I’ve made many collages in my life. I’ve always enjoyed cutting out images from magazines or flyers, taping them to the lid of a shoebox and finding satisfaction in the collection of visuals. Making collages always felt very personal, I was unknowingly trying to represent a part of myself through the images I was cutting and pasting. As a student of media, my life has been a path woven together by the television and films I’ve consumed. I’ve always looked to digital story telling to inform my own narrative. Out of the hundreds of series’ and films I have watched throughout my life, nothing has made as big of an impact on me as Showtime’s The L Word. This is not a unique narrative; many people attribute The L Word to their own coming out stories, as many people, like myself, need references when beginning their road to self-discovery. Considering the fact that The L Word (2004-2009) was and remains to be the only American television series with a cast of lesbian characters, it has played an enormous role in the lesbian community. Though I cherish The L Word, I also find extreme disappointment in the fact that this affection I hold towards the show stems from the reality that it is the only one of its kind. My collage is simple. I’ve included portraits of the main characters, symbols of the central themes, and recognizable sounds and dialogue from the series. I’ve approached the aesthetic with an early 2000’s lens to mimic the visuals found in The L Word. My collage reads as obvious and straight forward because unfortunately, in 2017, this is the extent of lesbian representation on television. I wanted to highlight the absurdity in the fact that this is all there is. These few women, these representations of the “l words”, are the only ones the lesbian community has to identify with on television. These women, these terms, hold so much meaning because of their extreme rarity in media. I juxtaposed the smiling faces of The L Word cast members with an image of traditional lesbian representation on television. So often do we find queer representations of women through the male gaze, something The L Word addresses and successfully avoids. I also emphasized lesbian hashtags, a concept that both unites and devalues. Throughout this process, I’ve found the creative elements, the selecting of sounds and images to be very straightforward and satisfying, while the construction of the collage itself has been more of a challenge. As this is the first project I’ve attempted to code without a direct reference, I’ve struggled with taking the tools I’ve learned through the readings and in class exercises and putting them to use without an outline. While this has been a struggle, it has also been a great learning experience. I’ve had to exercise problem-solving strategies, spending time testing different methods to reach my end goal. Though I managed to solve most of the issues that arose with coding this piece, I have yet to be able to get rotations to work. I was unable to get the three animated elements to follow a center rotation. Every time I tested different rotation examples, my entire collage rotated along with the element I was trying to isolate. This is something I hope to address in class. The L Words is a collage I’ve made to showcase the few lesbians on television, both in disappointment for their lack of company and deep appreciation for their existence.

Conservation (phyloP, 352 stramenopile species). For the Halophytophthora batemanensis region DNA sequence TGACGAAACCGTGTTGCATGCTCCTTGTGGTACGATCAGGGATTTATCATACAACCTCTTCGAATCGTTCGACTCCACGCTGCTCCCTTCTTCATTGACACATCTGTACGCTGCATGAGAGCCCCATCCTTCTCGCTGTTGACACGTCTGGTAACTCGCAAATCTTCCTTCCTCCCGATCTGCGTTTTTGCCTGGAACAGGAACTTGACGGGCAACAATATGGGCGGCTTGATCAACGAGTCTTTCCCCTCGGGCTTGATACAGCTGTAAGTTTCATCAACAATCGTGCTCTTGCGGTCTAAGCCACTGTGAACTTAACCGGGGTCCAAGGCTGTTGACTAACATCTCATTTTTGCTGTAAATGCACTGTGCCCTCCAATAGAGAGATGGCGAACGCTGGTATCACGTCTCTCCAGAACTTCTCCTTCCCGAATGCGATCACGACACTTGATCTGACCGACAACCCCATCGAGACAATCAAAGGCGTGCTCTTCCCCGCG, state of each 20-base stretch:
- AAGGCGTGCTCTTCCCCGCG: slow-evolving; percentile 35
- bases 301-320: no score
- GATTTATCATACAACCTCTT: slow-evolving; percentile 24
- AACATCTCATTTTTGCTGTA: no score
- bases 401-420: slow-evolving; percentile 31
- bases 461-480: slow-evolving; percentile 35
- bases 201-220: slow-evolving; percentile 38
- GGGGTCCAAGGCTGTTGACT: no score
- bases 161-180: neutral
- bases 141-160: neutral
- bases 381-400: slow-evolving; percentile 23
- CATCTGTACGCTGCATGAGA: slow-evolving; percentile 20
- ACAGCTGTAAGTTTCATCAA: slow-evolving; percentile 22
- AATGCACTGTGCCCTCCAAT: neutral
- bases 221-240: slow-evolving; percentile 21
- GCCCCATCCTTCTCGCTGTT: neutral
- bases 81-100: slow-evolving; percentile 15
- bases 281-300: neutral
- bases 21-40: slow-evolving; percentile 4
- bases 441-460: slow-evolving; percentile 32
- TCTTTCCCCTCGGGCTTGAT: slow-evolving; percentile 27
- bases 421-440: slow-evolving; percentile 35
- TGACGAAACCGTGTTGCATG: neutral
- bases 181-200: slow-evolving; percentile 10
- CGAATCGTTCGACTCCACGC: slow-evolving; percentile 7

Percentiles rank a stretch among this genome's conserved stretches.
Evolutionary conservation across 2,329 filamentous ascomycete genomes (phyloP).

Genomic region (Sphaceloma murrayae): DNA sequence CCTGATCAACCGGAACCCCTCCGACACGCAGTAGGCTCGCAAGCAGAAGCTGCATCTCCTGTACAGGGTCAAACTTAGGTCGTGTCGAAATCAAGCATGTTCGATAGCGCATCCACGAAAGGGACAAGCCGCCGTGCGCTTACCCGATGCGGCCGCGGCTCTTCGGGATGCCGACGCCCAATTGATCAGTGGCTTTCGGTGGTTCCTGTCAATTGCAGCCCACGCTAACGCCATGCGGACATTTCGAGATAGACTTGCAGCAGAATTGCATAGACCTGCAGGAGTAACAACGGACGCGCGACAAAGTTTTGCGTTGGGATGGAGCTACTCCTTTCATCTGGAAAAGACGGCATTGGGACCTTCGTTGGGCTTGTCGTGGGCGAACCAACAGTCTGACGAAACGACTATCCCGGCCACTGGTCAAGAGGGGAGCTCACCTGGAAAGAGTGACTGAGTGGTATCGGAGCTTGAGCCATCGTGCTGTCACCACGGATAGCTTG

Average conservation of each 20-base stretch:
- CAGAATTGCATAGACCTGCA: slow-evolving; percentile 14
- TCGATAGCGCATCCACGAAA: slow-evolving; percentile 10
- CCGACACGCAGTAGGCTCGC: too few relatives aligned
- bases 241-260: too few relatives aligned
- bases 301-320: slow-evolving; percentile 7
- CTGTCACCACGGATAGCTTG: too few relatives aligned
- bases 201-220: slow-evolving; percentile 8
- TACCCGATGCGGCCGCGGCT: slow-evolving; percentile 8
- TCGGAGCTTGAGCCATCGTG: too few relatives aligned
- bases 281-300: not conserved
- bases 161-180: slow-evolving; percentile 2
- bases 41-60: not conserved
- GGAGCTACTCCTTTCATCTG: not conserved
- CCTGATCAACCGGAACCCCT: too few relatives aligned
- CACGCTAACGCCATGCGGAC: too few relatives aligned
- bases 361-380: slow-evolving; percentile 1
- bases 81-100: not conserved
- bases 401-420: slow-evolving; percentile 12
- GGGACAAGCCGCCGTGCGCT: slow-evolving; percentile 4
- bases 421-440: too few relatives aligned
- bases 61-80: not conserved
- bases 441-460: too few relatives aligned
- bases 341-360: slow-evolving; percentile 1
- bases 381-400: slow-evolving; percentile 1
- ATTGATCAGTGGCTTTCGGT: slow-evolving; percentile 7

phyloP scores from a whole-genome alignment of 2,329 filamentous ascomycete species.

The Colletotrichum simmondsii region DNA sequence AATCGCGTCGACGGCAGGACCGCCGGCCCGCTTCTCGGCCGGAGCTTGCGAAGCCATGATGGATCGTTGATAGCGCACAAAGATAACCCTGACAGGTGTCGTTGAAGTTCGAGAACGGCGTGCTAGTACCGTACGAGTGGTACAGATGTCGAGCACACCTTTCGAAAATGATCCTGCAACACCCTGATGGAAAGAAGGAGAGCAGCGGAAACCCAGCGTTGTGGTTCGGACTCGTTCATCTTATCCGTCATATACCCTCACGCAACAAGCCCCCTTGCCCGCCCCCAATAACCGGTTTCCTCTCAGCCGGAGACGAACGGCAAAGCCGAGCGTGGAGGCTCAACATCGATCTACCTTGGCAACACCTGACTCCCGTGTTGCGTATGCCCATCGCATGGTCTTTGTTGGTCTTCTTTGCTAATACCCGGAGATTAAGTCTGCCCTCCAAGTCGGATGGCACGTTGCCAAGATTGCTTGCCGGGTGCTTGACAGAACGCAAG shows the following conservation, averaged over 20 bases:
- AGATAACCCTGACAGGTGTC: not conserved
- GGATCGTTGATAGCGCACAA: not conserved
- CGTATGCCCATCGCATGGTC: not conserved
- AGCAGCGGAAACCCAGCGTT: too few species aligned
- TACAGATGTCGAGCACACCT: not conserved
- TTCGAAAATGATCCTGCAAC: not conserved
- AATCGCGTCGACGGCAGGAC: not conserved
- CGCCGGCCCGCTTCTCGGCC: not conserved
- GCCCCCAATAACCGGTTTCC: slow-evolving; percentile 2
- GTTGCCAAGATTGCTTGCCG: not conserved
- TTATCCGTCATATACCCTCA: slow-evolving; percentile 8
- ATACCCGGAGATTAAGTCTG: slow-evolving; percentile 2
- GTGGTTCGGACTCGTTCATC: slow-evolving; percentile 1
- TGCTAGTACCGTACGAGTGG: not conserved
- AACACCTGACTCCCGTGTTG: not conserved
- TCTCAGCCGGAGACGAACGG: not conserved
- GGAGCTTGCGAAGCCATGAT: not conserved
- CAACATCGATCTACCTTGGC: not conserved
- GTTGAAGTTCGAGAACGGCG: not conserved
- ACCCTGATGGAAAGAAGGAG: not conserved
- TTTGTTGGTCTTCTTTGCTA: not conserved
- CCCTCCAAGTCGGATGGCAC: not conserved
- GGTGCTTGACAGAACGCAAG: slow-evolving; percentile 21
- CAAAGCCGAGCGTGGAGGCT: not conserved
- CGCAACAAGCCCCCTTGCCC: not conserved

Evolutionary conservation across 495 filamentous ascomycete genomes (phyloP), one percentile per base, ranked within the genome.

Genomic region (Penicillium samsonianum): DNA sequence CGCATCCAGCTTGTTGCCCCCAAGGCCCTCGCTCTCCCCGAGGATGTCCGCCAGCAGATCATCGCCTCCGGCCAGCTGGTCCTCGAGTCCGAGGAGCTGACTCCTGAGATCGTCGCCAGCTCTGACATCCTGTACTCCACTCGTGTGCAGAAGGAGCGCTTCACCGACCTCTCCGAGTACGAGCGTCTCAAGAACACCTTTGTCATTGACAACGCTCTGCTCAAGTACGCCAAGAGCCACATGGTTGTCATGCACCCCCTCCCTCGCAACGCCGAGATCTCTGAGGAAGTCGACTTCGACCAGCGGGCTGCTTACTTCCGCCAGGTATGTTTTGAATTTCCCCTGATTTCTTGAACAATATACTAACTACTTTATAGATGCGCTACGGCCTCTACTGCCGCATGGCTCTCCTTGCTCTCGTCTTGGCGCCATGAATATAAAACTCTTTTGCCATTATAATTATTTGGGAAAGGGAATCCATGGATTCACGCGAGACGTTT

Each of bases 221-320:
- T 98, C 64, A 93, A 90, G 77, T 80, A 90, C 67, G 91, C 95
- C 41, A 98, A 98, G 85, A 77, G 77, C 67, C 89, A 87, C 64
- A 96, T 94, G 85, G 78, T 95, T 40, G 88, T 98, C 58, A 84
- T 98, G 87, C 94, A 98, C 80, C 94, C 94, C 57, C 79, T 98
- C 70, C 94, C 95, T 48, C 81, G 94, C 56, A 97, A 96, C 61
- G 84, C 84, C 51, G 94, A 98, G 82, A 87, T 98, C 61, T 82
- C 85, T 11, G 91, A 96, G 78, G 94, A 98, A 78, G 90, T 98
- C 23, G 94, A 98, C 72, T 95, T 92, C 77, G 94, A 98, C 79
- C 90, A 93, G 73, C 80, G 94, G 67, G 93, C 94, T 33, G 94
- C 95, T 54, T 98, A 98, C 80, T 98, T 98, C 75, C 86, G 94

A Girl and Her Dog, A Dog and His Girl I find I have the most success in code when I follow an outline in order to then deviate from the initial structure. For this project, I chose to follow a code from a past student’s self-portrait to secure an outline. I then simplified it, as I am new to coding and am still looking to hone my basic skills. (Image 1) shows my initial portrait, based on an outline provided by the example piece. At this point in time, I had started to experiment with my color palette and indentifying details. I knew I wanted to approach the portrait from a straightforward point of view, I’m looking to hone in on detail and precision before I branch out towards the abstract.
(Image 1)After getting a feel for the outline of the portrait, I quickly structured the code to fit my necessities. I decided on a static image, utilizing realism for color and basic geometry for shape. By (Image 2), I’d created a visual representing my literal portrait. I then wanted to add some more detail to further represent my “self”.
(Image 2)As a passionate dog lover and mother to three-and-a-half year old Chinese Crested Davi, I knew I must include his image in my portrait. Being that Davi is my greatest love, I wanted to represent our bond through a kind of melting image, a blurred line between where I end and where he begins.
(Image 3)As I’ve begun to experiment with coding, I find my most consistent interest lies in the use of color. Through the digital color meter tool, I colored myself and Davi using photographs as references. As I am not yet able to form exact shapes to replicate reality, I enjoy utilizing exact color temperatures. My self-portrait represents both my idea of self and my experience as a new coder. Through the consistent color palate and basic geometry, I feel I am able to express what I hope to convey, a literal portrait with blurred lines between reality and imagination.